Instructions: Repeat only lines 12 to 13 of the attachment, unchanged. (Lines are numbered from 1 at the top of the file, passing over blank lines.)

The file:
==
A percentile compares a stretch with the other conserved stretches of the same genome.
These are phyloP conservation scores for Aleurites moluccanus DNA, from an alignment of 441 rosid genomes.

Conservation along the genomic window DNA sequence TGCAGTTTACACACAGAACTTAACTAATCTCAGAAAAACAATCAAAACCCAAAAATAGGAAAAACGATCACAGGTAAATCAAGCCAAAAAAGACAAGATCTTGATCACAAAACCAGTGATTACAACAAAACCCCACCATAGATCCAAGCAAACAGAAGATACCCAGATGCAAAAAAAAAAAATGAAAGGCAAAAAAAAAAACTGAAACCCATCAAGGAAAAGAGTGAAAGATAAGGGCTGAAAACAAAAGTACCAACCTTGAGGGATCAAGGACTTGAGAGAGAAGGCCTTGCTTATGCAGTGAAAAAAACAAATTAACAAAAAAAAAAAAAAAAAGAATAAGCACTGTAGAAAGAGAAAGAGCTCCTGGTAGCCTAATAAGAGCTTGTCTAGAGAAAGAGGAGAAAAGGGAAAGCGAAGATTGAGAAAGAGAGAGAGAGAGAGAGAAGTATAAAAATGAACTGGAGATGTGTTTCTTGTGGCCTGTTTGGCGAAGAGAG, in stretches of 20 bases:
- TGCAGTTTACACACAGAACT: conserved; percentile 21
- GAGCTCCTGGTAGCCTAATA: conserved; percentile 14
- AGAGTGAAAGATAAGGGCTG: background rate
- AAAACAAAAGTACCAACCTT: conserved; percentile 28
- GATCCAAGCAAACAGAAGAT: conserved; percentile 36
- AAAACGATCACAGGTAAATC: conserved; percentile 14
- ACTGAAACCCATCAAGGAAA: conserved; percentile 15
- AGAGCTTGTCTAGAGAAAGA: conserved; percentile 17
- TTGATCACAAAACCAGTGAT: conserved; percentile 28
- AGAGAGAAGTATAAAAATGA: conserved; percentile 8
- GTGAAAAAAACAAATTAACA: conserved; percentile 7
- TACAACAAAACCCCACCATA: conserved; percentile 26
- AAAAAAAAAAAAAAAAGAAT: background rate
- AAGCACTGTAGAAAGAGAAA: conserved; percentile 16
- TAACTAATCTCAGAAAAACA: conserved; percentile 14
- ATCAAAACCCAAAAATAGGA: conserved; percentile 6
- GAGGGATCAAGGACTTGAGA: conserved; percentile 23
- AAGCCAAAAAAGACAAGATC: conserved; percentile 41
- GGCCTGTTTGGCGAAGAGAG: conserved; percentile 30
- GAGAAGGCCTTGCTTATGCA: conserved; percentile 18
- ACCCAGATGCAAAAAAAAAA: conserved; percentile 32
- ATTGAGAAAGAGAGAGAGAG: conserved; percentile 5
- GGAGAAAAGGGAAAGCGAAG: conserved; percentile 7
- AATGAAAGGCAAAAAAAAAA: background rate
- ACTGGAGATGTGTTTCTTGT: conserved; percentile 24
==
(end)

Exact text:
- TTGATCACAAAACCAGTGAT: conserved; percentile 28
- AGAGAGAAGTATAAAAATGA: conserved; percentile 8